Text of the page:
Get Smart reunites actors Steve Carell and Alan Arkin, who appeared together in Little Miss Sunshine. Carell plays Maxwell Smart with his trademark deadpan, but he manages to keep the performance as an actual performance. There is rarely a hint of his holier-than-thou irony that he infused to make his reporter persona on The Daily Show seem real and satirical. Carell plays Smart as a well-actualized character who has mannerisms that are unique to the actual character.
As a result, Carell establishes Max as an incredibly intelligent, thorough and engaged analyst. In short, Max is a fully believable special agent working for a secret government project that would be used to find and eliminate terrorists and other threats to the United States. He is has the ability to remember vast amounts of information and he there is evidence he has great insight into codes, psychology and using gadgets.
Paired with Agent 99, Agent 86 finds his technical knowledge blends well with 99's field experience. 99 is efficient, physically able and knows her way around a dance floor, high heels, and a firearm.
Get Smart works so well because it manages to blend telling a serious story with dialogue that is rich in double entendres. There is great physical humor as characters like the massive Agent 23 pounds a coworker with a stapler only to be told by the Chief that that is not the kind of people they are. The humor is very consistent and there is a lot for adults to enjoy. Indeed, this is the first time in a long time I found myself laughing out loud at a movie ("I'm suddenly feeling very sexually threatened"), even more than the other people in the theater. This is very rare for me; comedies usually suffer when I watch them because as someone who watches a lot of movies, it takes a lot to surprise and thrill me. Humor, being based largely on surprise, becomes very predictable to me. But in Get Smart, there are lines that were outright funny that managed to surprise even a seasoned cinephile, the most notable of which involves a swordfish. In a movie rich with deadpans that Carell delivers, physical comedy performed by Dwayne Johnson, it is the more subtle Alan Arkin who gets the best line.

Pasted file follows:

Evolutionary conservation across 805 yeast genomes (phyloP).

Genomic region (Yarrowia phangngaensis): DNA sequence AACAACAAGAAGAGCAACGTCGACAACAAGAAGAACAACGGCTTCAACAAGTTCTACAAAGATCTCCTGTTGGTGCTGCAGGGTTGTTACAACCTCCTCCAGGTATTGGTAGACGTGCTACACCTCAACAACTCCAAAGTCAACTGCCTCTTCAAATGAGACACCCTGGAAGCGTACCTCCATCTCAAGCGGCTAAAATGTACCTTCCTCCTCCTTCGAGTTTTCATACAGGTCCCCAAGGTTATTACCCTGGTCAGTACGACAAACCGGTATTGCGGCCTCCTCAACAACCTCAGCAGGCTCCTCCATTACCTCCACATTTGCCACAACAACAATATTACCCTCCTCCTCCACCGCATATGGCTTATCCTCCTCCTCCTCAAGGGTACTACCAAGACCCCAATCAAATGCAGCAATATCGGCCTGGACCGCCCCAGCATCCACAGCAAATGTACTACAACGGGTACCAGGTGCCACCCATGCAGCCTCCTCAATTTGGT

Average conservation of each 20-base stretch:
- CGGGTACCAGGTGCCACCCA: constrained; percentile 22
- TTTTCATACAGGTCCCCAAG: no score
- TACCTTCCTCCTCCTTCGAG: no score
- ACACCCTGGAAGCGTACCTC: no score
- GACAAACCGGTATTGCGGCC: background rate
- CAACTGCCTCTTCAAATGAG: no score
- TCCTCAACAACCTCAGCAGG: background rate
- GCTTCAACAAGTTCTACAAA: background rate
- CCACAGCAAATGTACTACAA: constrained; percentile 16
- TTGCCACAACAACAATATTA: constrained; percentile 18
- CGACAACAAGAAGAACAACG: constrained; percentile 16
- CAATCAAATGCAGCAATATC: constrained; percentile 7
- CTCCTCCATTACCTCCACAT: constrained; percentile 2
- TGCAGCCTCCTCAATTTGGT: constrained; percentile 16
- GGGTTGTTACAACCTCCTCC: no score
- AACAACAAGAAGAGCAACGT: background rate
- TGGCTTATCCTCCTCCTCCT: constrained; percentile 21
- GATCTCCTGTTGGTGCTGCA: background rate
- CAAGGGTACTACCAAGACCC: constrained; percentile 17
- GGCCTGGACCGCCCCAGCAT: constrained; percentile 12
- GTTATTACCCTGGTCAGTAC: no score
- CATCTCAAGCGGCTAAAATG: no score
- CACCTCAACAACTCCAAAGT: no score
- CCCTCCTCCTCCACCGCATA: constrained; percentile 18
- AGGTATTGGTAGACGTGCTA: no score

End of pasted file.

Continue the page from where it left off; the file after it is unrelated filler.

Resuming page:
In fact, the only real problem with Get Smart is when it diverges from the specific humor of this world to play on the more typical and obvious conceits of PG-13 comedies. To wit, the moment there is a flashback involving Carell in a fat suit, the viewer is pulled out of the movie. The typical fat person joke is challenged later on by a scene opened by the use of mocking a fat woman, who dances with 86 and yet holds her own with him. The thing is, analyzing the scene becomes a stretch of logic; in order for it to truly redeem the humor of the earlier scene, the dance scene can't be funny in a way that mocks fat people, which . . . it does not manage to do. The scene works as "Fat Person Pride" only in the last moments when Agent 86 dances with her and she is a magnificent dancer and she is able to give the finger to the skinny girls who had been mocking her. Two fat jokes, a pretty standard gay joke, and the use of a pretty lousy fat suit pull the viewer out of Get Smart.
And some of the jokes just seem to go a little far with the repetition. The mini-crossbow scene, for example, is just too much.